Electronic Arts


Electronic Arts Software Engineer II Jobs & Careers in San Francisco, CA

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30+ days ago

Java Server Software Engineer II

Electronic Arts, Inc Redwood City, CA

Is to build our cross-game, cross-platform gamer network tailored to mobile games. This large scale, always-on collection of RESTful Java-based… Beyond.com

6 days ago

Software Engineer II - EA Mobile Technology

Electronic Arts, Inc Redwood City, CA

Engineer II does within EA's Mobile Platform Division at EA:** As a Software Beyond.com

30+ days ago

Software Engineer II (University Grad)

Electronic Arts Redwood City, CA

The EADP Data Group is responsible for developing a new unified Big Data pipeline across all franchises at Electronic Arts. This platform will… Glassdoor

30+ days ago

Senior Software Engineer - Data

Electronic Arts, Inc Redwood City, CA

The EA Digital Platform Data Group is responsible for developing a new unified Big Data pipeline across all franchises at Electronic Arts. This… Beyond.com

30+ days ago

Senior Software Development Engineer- Commerce

Electronic Arts Redwood City, CA

The commerce team is tasked to develop one of the largest eCommerce platform to power hundreds of games played by hundreds of millions of gamers. The… Glassdoor

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Electronic Arts Reviews

821 Reviews
821 Reviews
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Electronic Arts CEO Andrew Wilson
Andrew Wilson
118 Ratings

    A huge American game company, finally showing cohesion after 30+ years.

    • Comp & Benefits
    • Work/Life Balance
    • Senior Management
    • Culture & Values
    • Career Opportunities
    Former Employee - Senior Manager in Redwood City, CA
    Former Employee - Senior Manager in Redwood City, CA

    I worked at Electronic Arts full-time (more than 10 years)


    - Excellent employee services (HR, EA University, policies, performance management, benefits, facilities, equipment). A good, solid, professional place to work (somewhat rare in the game industry).
    - Good pay
    - Really bright, hard-working people that care about their output. They really do. EA hires the best in the industry. This isn't always apparent to the public, who get caught up on occasional poor marketing schemes or design decisions; but if they knew how much people BLED to make these products happen, they might curb the vitriol.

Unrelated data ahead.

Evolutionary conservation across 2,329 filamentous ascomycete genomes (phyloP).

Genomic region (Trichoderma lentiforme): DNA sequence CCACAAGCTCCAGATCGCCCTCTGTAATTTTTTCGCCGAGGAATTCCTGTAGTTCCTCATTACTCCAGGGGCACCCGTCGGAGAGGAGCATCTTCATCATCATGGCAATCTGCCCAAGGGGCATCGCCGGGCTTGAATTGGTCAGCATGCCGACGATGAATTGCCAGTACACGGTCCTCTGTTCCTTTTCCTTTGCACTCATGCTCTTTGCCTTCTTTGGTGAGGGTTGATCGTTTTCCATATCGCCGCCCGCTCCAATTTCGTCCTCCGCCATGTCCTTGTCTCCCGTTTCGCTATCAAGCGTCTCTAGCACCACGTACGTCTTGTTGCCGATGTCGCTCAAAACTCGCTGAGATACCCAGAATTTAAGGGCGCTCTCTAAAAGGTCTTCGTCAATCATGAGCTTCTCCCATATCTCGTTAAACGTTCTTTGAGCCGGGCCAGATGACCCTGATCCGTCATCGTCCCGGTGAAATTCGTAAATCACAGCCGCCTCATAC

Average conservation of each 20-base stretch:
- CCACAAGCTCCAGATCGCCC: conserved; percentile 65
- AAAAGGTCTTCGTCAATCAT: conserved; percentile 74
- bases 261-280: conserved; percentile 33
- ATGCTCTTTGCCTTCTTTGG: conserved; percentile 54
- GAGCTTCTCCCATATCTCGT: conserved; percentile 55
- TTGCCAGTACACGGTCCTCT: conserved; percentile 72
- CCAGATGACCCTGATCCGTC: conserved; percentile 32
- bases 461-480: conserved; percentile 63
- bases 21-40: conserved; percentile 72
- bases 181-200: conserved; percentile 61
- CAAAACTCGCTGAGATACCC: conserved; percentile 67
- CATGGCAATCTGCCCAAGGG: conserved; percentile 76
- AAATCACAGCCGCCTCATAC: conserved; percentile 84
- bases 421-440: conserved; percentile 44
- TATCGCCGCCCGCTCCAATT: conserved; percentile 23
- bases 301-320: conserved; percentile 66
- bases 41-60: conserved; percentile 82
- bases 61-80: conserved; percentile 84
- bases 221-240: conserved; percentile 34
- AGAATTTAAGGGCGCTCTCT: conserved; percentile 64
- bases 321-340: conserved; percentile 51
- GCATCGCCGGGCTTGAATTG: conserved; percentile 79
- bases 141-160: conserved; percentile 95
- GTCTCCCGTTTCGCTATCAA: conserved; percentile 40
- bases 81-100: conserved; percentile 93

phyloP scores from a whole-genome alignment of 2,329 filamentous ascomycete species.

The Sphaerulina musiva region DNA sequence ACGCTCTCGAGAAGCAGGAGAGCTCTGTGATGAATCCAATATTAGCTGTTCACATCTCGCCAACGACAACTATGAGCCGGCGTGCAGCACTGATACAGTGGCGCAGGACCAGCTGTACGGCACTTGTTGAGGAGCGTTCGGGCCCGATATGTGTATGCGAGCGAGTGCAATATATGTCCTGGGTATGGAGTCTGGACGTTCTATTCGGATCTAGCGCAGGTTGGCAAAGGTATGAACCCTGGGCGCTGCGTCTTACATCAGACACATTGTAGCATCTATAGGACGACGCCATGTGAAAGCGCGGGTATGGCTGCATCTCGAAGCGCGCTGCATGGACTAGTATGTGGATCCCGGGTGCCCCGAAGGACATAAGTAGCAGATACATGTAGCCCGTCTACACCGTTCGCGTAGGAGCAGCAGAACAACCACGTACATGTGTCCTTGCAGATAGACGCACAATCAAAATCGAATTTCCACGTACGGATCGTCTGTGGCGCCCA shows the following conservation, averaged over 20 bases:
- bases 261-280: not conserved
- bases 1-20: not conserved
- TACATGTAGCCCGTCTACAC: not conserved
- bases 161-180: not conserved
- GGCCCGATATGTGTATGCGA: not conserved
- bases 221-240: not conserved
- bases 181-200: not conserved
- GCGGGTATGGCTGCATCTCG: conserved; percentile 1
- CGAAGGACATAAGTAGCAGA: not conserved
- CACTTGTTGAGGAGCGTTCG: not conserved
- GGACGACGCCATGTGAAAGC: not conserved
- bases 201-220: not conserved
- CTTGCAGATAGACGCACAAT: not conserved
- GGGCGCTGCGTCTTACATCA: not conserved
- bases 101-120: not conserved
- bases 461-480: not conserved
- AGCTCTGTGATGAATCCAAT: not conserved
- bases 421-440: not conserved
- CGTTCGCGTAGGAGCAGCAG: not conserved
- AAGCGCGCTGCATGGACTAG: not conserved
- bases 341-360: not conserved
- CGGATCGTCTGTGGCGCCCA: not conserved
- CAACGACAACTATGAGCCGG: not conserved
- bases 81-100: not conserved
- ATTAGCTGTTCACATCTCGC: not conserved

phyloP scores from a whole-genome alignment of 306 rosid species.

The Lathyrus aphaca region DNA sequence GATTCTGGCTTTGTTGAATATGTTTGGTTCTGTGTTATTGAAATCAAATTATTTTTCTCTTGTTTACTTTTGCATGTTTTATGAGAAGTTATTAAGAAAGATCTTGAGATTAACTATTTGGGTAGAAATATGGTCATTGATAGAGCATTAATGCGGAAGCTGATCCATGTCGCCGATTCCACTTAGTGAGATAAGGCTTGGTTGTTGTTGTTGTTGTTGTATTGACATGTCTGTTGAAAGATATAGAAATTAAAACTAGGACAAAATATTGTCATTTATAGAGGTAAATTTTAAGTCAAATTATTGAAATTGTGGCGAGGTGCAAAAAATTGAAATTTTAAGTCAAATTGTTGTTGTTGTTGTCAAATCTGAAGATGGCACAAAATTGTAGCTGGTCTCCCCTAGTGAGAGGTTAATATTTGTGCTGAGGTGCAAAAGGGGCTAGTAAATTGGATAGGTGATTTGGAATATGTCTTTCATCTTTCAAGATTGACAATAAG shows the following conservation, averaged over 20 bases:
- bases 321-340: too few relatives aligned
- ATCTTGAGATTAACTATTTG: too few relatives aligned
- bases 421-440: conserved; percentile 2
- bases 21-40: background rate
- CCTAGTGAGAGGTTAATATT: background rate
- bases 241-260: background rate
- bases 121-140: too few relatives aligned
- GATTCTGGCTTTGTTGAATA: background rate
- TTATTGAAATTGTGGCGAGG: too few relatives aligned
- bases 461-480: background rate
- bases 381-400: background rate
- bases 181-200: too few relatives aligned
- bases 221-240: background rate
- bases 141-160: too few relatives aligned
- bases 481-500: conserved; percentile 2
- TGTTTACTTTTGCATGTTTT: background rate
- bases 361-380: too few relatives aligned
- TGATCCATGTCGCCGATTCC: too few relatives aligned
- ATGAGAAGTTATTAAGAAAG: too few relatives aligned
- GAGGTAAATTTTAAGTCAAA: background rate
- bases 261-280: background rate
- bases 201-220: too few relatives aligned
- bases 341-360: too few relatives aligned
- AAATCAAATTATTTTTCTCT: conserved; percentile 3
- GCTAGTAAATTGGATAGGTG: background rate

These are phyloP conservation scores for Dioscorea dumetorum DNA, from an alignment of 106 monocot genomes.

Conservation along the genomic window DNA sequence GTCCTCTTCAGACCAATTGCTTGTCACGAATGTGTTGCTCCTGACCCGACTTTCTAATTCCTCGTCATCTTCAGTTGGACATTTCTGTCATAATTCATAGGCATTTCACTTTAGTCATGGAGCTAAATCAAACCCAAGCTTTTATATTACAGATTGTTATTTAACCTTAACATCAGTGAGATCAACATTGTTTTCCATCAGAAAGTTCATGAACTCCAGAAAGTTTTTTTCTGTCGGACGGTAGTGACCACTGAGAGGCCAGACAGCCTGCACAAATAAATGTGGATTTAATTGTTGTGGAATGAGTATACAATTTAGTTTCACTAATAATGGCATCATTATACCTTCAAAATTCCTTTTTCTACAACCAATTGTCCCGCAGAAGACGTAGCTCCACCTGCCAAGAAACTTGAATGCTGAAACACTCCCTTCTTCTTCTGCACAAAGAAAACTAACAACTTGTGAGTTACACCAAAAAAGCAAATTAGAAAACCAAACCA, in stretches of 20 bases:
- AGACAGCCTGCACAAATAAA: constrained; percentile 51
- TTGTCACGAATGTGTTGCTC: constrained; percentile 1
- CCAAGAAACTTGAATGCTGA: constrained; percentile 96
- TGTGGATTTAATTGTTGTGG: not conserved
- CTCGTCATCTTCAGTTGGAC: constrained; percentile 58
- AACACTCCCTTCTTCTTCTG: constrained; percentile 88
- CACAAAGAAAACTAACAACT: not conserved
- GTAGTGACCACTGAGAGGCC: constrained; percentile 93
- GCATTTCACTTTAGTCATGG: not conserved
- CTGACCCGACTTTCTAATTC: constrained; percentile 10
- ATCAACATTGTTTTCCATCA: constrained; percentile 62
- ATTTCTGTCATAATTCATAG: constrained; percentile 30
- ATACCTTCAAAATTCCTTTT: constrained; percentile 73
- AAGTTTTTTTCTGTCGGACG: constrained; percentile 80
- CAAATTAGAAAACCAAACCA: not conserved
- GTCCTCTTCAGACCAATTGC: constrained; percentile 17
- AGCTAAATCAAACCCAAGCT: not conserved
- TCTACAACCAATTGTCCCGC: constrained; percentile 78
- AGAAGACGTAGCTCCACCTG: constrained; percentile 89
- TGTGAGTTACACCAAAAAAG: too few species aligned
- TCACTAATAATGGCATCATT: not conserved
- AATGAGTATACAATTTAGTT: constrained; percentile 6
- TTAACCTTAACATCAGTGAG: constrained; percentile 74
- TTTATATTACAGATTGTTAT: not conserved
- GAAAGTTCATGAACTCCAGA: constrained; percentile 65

- Exceptionally strong operational and marketing orgs; best in business and EA's real secret weapon. Like the USS Enterprise, you can do anything with Scotty in the engine room.
    - Recent focus on Customer Experience, throughout all levels of the company, is bearing fruit. Such as the discontinuation of Online Pass, and the launch of EA Access. EA is moving the needle on how customers consume games in the modern era, while other companies lag.
    - Some truly great leaders at the exec level


    - No matter how hard you work, and how well you meet your objectives, in my experience, you will never succeed. EA suffers from intense 'blame culture', which like politicians in office, causes people to spend precious time on 'CYA' measures rather than executing better at their job, resulting in a self-fulfilling prophecy of inefficiency. There was a time when this kind of internal scrutiny was needed (EA was a conglomerate of different companies all operating differently, very chaotic), but in many ways it's now time to take the old breaks off, let the professional people do their thing without all the extra micro-managing. There are many junior execs and middle management geared simply toward challenging other people's business. Useful 2 out of 10 times, distasteful 10 out of 10. Did you graduate college to work at a place that often treats you like a kindergartner?
    - In its beginnings, EA was a place where new game ideas and creativity could thrive. It's now a corporate battleship, taking monumental effort (if any) to steer it off its course of trusted franchises (Madden, Sims, Battlefield, etc). If you've got plans to get your game idea developed - there's an exceptionally low chance of that at EA, with the possible exception of casual apps. EA wants your creativity - on how to maximize profits of its existing products.
    - Some truly awful leaders at the exec level

    Advice to ManagementAdvice

    I believe Andrew Wilson may be taking the company in the right direction, time will tell - but so long as they stay connected and true to people that actually play games (rather than to those that just check balance sheets, or to those internal hubris swaggerers) good things are bound to happen. They call themselves Electronic Arts... they should make ART the priority as it was in the company's beginning, and let the money follow. Also, they need to build a lifelong fan base; making more non-sports products for the younger audience (E rated franchises). Video games should not be the domain solely of the M rated crowd.

    Neutral Outlook
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